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Unpaid interns struggle to make ends meet

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There's a "certain amount of tradition or even hazing that goes on in these glamour positions," says Mr. Oldman. He argues that in fields like television, unpaid interns are equally as disadvantaged as entry-level employees. "If you want to break in at the entry level, you have to take a vow of poverty," he says.

Creating this kind of environment for interns troubles Gina Neff, a University of Washington assistant professor. She studies media industries, jobs in the new economy, and internships in the communications industry.

"I think there's a tendency to say, 'OK, kiddos, just suck it up!' " she says. "There is this sense that there needs to be great economic sacrifice to get to these kinds of jobs. Sadly, what it means is that you're locking out people who can't afford to work for free."

Reflecting on her experiences interning in publishing, Vanasco is bothered by the lack of diversity among her fellow interns and the publishing industry as a whole. "I don't think that everyone's white," she says. "It's more that everyone came from comfortable backgrounds."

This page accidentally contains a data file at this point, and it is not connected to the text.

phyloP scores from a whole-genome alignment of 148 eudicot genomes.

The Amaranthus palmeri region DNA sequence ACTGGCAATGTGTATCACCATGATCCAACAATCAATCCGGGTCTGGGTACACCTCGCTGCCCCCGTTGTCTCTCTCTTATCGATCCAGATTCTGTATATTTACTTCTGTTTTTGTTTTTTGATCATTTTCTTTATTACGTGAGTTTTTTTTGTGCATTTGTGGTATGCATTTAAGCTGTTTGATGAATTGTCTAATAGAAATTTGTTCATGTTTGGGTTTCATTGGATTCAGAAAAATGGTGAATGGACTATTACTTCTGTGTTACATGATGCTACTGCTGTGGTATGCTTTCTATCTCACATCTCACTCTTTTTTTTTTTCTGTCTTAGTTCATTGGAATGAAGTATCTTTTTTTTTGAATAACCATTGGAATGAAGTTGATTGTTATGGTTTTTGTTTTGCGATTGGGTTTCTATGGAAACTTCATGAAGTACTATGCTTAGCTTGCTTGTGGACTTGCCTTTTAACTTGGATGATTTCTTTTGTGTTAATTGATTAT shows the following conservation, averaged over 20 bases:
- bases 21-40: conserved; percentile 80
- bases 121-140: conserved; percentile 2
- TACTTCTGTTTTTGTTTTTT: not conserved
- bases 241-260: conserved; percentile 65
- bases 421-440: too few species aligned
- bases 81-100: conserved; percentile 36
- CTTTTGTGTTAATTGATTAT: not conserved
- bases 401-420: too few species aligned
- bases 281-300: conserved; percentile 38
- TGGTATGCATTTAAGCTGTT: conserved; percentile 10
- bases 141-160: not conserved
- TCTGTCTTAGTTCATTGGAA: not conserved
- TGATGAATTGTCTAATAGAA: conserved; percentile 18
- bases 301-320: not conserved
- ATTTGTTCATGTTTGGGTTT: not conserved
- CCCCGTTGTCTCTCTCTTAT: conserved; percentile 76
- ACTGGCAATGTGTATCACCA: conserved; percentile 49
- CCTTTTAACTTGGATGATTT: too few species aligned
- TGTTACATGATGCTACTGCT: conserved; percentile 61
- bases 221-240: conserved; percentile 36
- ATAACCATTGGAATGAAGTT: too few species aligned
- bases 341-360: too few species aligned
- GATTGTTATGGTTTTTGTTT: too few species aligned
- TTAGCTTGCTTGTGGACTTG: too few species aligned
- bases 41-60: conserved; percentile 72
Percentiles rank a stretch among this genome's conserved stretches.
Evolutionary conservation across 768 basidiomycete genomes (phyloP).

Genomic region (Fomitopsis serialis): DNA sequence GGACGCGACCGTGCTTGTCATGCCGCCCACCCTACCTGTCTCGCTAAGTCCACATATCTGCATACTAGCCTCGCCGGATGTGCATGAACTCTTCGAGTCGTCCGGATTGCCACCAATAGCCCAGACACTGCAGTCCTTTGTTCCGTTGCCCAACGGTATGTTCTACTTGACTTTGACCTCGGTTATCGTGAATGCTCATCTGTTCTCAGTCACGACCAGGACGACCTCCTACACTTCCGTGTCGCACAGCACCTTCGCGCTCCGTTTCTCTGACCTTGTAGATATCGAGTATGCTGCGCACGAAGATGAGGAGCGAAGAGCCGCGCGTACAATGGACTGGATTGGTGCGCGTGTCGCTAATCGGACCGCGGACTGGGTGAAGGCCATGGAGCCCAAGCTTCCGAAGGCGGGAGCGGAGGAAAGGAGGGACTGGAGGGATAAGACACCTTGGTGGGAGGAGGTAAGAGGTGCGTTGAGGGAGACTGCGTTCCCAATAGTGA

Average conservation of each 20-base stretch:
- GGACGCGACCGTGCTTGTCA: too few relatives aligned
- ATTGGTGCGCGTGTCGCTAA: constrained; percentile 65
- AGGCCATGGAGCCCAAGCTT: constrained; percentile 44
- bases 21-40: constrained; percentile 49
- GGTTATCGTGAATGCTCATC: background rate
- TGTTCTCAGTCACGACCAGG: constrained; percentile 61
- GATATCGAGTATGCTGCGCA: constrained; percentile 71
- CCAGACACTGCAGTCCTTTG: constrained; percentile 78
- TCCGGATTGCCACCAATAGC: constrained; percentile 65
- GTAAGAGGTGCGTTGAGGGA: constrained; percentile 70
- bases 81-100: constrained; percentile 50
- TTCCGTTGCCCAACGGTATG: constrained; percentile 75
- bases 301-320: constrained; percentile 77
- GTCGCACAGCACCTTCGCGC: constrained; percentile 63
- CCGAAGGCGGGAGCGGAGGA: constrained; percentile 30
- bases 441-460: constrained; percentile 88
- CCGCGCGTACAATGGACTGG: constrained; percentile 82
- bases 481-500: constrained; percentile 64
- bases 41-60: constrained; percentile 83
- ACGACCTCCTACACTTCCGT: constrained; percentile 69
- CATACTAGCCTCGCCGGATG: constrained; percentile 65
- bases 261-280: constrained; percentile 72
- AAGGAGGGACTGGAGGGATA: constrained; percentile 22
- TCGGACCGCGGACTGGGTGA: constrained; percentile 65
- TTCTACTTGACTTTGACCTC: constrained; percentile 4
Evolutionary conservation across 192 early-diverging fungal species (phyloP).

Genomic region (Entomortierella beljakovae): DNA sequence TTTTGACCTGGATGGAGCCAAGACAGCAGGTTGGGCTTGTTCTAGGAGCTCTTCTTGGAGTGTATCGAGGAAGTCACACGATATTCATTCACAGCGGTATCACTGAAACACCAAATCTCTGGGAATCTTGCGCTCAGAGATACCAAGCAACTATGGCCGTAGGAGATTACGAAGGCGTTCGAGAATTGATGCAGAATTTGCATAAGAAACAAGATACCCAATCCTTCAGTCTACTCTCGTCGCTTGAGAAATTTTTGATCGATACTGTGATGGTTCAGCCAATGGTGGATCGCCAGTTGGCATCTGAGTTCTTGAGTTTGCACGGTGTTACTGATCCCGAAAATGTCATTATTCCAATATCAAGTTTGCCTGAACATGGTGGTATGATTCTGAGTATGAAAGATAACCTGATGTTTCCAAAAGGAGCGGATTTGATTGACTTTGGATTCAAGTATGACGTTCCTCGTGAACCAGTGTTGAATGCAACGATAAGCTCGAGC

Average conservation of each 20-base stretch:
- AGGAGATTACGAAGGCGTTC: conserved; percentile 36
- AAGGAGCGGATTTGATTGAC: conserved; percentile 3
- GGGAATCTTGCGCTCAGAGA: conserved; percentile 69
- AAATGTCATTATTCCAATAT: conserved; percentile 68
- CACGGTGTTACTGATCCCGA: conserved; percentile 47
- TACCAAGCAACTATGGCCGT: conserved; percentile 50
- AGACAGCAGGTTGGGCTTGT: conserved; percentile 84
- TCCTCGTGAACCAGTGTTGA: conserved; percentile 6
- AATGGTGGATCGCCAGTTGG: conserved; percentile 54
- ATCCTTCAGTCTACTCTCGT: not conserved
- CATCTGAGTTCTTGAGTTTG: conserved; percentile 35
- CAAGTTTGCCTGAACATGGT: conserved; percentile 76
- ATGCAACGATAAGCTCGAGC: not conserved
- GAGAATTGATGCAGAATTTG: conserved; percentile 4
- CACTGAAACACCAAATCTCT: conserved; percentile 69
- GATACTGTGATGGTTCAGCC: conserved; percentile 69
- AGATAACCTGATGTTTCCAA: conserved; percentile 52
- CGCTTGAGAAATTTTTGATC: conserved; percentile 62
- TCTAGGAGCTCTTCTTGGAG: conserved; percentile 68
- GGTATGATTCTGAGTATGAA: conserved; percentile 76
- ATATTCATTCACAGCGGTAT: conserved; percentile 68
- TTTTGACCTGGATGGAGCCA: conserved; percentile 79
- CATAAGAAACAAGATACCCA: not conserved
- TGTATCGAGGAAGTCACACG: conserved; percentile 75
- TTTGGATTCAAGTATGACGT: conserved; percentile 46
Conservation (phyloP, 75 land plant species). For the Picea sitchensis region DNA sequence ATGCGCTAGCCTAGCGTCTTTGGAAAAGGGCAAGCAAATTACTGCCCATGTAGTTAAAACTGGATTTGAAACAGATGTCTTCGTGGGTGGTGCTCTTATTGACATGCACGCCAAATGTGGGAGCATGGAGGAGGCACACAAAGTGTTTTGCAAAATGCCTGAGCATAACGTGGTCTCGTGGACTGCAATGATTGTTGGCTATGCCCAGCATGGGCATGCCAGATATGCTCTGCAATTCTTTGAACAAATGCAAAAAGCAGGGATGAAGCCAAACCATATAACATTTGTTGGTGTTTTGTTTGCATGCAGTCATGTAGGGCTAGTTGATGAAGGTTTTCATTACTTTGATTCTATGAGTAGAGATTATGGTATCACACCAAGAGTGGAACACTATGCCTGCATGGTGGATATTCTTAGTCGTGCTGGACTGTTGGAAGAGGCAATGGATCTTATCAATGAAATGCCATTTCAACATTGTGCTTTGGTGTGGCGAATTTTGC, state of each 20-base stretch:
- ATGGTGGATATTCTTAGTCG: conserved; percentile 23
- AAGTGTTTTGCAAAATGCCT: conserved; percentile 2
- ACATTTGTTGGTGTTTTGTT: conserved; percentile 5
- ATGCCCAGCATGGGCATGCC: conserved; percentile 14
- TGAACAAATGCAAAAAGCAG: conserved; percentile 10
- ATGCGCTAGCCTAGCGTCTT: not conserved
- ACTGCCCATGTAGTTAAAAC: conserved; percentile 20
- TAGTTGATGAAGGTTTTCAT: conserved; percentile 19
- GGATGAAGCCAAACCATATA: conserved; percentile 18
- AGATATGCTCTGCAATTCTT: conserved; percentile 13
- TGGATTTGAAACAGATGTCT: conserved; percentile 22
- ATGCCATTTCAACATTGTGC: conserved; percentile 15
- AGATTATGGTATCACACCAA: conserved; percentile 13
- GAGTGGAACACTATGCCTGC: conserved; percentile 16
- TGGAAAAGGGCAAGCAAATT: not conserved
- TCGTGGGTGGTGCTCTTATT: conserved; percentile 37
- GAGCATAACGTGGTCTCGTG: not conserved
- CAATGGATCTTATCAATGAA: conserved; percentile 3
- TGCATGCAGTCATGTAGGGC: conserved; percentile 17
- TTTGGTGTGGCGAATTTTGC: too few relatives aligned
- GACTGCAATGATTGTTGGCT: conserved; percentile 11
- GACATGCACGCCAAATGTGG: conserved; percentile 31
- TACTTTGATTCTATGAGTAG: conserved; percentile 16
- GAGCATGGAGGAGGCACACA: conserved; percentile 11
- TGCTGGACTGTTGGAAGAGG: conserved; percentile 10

In an effort to boost diversity, a number of universities and organizations have started offering young people internship stipends.

"The concept of finding funding to allow students to take unpaid internships is something that sort of caught fire nationally," says Kino Ruth, director of the Career Center at Hamilton College in Clinton, N.Y.

In three years, Hamilton went from offering one internship stipend to 30 and has plans to offer more.

Still, 40 percent of university communications departments polled by Ms. Neff reported that none of their unpaid internships offered stipends. "These [stipends] are a fantastic place to start," says Neff. "But I think it needs to come from companies who have a responsibility to these young people."

If companies in the United States paid every unpaid intern minimum wage, it would cost at most $124 million annually, estimates Anya Kamenetz, author of "Generation Debt," which characterizes student-loan debt as being at a tipping point.

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